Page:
Choosing the right engineer is vital to a concrete repair project. You can compare your engineer to a head coach of a basketball team. The coach teaches and advises the team members on the best approach to compete. He can also present a plan that will ensure ultimate victory. Therefore, it is important to hire your coach at the very beginning of the repair process. Your engineer is the professional that is experienced and qualified to help you through all the complicated steps.
Many people begin with choosing a contractor. This is the wrong way to approach your concrete repair project. A concrete repair contractor may provide you with a good report and quantifications, but these cannot be used to submit these repairs for a permit. Only an engineer can sign and seal the plans required for a permit. If a contractor performs this engineering work for you, it will likely be a waste of time for him, since the inspection will have to be redone by an engineer.
Choosing the Engineer
Choosing the right engineer doesn’t have to be a grueling task. A written proposal to complete the job should suffice as a tool to compare candidates to each other. You should ask them to provide the following information with their proposal:
- Past projects
- Copies of their licenses
- Insurance information (Errors & Omissions insurance)
Many Associations have found it helpful to ask the engineers to talk to the Board and introduce themselves and answer questions on the spot. But you must keep in mind that the cost of the engineer is typically a fraction of the eventual cost of the repairs. All your energy should not be focused on hiring the right engineer. Instead, allot more time to finding a reputable and competent contractor.
Checklist for Choosing the Right Engineer
I have compiled a checklist as a guide for those seeking an engineer for their concrete repair project. Ask for the following:
- Florida Professional Engineer License Number. Confirm if the license is valid by logging on to www.myfloridalicense.com. You can also verify if any complaints have been levied against the Engineer.
- Years of Experience in Concrete Repair.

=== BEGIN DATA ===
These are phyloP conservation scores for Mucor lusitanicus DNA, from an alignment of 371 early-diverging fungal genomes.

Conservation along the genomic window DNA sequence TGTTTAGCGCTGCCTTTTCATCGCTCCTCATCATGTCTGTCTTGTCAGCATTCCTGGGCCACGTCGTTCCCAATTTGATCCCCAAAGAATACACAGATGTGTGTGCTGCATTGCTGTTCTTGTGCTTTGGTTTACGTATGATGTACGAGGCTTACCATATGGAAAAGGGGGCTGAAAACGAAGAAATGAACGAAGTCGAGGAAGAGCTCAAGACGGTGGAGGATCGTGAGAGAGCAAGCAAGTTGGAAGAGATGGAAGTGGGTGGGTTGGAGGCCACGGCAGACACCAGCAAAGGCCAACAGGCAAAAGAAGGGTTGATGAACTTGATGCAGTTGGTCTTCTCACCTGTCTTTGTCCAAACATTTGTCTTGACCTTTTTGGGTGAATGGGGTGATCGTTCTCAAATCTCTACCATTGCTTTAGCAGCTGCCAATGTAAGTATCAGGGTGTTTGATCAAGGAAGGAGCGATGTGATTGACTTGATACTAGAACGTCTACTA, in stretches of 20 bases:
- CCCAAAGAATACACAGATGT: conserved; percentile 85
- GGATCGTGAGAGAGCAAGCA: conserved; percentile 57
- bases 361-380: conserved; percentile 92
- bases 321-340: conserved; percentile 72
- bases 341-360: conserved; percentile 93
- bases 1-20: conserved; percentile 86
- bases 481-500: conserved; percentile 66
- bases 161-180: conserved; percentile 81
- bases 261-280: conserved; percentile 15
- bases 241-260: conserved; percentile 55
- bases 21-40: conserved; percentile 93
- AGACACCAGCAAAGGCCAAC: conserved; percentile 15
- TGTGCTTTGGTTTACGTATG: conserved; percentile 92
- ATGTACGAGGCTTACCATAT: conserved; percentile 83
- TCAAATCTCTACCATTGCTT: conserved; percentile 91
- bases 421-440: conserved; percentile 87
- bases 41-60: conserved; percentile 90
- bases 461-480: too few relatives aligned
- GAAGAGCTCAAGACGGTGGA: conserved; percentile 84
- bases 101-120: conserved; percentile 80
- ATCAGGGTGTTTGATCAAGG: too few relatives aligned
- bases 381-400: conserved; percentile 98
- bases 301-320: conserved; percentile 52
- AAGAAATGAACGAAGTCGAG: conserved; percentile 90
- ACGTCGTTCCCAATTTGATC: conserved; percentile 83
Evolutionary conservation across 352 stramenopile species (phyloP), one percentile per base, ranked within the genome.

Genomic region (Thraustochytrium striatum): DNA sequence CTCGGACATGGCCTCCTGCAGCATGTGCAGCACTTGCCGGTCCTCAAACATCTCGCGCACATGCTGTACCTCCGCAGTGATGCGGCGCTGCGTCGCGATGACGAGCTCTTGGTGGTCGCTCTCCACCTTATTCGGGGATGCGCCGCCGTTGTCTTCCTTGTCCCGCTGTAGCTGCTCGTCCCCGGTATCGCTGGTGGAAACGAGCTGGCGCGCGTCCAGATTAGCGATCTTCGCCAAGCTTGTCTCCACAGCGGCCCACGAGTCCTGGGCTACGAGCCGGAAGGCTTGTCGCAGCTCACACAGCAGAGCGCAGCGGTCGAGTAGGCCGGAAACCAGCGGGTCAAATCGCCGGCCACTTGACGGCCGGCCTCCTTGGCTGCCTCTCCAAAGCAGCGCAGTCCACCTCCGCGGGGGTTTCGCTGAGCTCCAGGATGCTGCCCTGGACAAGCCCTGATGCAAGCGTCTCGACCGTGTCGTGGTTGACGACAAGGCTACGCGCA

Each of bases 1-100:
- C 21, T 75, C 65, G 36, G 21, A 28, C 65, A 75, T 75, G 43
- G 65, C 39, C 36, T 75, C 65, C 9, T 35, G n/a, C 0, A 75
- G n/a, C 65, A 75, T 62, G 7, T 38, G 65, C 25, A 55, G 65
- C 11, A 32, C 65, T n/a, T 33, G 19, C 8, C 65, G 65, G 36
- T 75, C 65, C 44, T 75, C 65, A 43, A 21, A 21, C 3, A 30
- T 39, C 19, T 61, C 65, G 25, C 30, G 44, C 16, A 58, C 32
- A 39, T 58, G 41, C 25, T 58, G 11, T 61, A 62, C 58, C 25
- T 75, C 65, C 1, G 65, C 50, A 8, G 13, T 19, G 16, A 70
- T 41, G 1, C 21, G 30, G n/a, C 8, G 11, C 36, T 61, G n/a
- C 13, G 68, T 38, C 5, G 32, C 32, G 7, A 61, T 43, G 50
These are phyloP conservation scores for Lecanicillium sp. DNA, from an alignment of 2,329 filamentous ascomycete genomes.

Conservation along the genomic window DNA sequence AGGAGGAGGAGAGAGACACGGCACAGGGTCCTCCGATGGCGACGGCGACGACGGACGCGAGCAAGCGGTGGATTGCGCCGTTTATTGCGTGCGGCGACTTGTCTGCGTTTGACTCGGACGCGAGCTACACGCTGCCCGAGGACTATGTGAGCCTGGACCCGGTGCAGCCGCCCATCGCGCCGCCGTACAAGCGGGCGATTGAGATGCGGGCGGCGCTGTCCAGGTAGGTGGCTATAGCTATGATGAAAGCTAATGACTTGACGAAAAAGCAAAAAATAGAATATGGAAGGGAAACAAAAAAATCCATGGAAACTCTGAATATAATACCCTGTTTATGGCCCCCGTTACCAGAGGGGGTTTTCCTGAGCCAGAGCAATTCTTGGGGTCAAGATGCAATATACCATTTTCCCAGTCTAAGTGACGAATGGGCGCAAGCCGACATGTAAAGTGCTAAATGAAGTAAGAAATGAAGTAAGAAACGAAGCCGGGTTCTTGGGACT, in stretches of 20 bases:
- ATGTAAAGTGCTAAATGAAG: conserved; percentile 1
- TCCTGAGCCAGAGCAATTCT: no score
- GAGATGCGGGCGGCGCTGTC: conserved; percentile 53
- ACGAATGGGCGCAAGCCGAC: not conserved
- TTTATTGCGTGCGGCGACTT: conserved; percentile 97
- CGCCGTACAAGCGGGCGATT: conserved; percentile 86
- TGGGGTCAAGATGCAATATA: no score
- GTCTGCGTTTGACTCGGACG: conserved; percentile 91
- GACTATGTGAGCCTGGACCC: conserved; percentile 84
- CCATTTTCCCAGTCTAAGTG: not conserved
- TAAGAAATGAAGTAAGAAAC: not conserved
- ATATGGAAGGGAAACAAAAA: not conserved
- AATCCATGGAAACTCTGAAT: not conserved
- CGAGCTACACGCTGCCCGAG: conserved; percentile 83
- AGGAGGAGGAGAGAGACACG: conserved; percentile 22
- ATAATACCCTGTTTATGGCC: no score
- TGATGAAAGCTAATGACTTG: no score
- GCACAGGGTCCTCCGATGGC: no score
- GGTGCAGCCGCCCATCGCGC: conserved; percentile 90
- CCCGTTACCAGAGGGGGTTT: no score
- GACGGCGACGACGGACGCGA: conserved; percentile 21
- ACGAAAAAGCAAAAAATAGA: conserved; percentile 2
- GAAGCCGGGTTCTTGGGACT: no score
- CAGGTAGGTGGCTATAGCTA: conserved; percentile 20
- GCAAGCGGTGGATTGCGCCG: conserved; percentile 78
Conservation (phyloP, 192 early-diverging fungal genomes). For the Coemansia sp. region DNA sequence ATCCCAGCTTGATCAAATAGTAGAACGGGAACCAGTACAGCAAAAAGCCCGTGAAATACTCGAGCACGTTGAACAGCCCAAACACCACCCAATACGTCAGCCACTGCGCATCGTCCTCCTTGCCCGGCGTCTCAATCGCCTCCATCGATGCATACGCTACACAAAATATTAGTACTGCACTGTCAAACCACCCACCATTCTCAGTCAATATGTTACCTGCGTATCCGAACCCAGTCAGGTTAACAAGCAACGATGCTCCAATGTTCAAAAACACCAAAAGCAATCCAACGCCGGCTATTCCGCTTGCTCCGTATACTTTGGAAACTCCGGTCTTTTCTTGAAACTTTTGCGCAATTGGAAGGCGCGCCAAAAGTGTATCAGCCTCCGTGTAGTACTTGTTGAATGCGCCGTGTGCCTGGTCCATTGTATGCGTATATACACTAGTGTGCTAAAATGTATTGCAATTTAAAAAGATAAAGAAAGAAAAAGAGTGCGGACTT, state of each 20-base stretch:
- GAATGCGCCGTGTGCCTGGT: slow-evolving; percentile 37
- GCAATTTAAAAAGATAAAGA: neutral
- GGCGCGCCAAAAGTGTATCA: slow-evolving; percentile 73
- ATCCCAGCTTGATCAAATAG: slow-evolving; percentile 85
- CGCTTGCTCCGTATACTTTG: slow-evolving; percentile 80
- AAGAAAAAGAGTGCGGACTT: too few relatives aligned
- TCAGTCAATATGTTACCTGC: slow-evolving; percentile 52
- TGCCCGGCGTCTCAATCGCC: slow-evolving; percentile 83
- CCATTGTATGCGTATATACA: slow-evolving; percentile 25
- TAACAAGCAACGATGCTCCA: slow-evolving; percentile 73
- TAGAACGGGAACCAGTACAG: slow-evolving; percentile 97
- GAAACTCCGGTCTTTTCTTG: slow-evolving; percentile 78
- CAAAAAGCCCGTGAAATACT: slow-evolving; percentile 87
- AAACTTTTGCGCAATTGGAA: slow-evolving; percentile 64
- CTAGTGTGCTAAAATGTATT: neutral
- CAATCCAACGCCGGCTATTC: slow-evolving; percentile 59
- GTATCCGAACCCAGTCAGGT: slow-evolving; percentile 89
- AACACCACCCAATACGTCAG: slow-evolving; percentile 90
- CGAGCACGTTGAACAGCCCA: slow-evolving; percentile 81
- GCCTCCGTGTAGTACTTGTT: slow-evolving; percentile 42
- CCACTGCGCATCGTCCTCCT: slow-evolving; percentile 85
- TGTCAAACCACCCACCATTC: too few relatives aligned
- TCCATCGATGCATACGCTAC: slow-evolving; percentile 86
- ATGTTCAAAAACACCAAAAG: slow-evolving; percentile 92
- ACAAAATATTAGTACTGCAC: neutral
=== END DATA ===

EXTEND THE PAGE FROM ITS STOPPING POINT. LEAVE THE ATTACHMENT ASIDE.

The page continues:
- Amount of E & O (Errors and Omissions) Insurance. Also known as Professional Liability Insurance. This covers the Engineer (and thus the Owners) from mistakes or omissions made in the normal course of the work. $1 Million is the norm for established firms.
- Amount of General Liability Insurance. $1 Million to $2 Million is the norm for an established firm.
- Intangibles. Insist on meeting the licensed Engineer in person and any person that he will delegate your project to. Rate your engineer on his communication and interpersonal skills. Is the engineer approachable and accessible? Does the engineer exude leadership, respect, and confidence needed to lead the team?
- Amount of Technical Staff to perform the work (including required inspections) when the project requires it.
- Does the engineer have an established physical office? For how long have they had this office?
- Has the engineer ever been sued or have any legal claims been made against him or the company with reference to his duties as an engineer? Are there any current and pending claims?
- Always ask for past project references.
- Does your engineer also have hands-on experience in concrete repair (Contractor) and is someone who can bring that dimension of experience to the table when performing the engineering facet of the project?
- Memberships in Associations related to the concrete repair industry
- Leadership Positions or in Professional Organizations (Is the Engineer respected in his field?)
1- Keep in mind that the cost of an engineer is typically a small fraction of what your construction costs are going to be. Make your main focus hiring the right contractor and helping your engineer stave off issues before they happen.
2- This Checklist is to be used only as a general guide in order to help you choose the right engineer and to empower you to ask the right questions of those you are looking to hire.
Final Word of Advice
Engineering contracts for concrete repairs can be complicated. On the simple side, an engineer can give you a contract that is only for him to provide you with plans for the repair. On the complicated side, the engineer can provide you with a contract that could include additional services such as inspections and other administrative duties during construction. Finally, you should always hire an attorney with some experience in the construction industry to guide you through the legalities.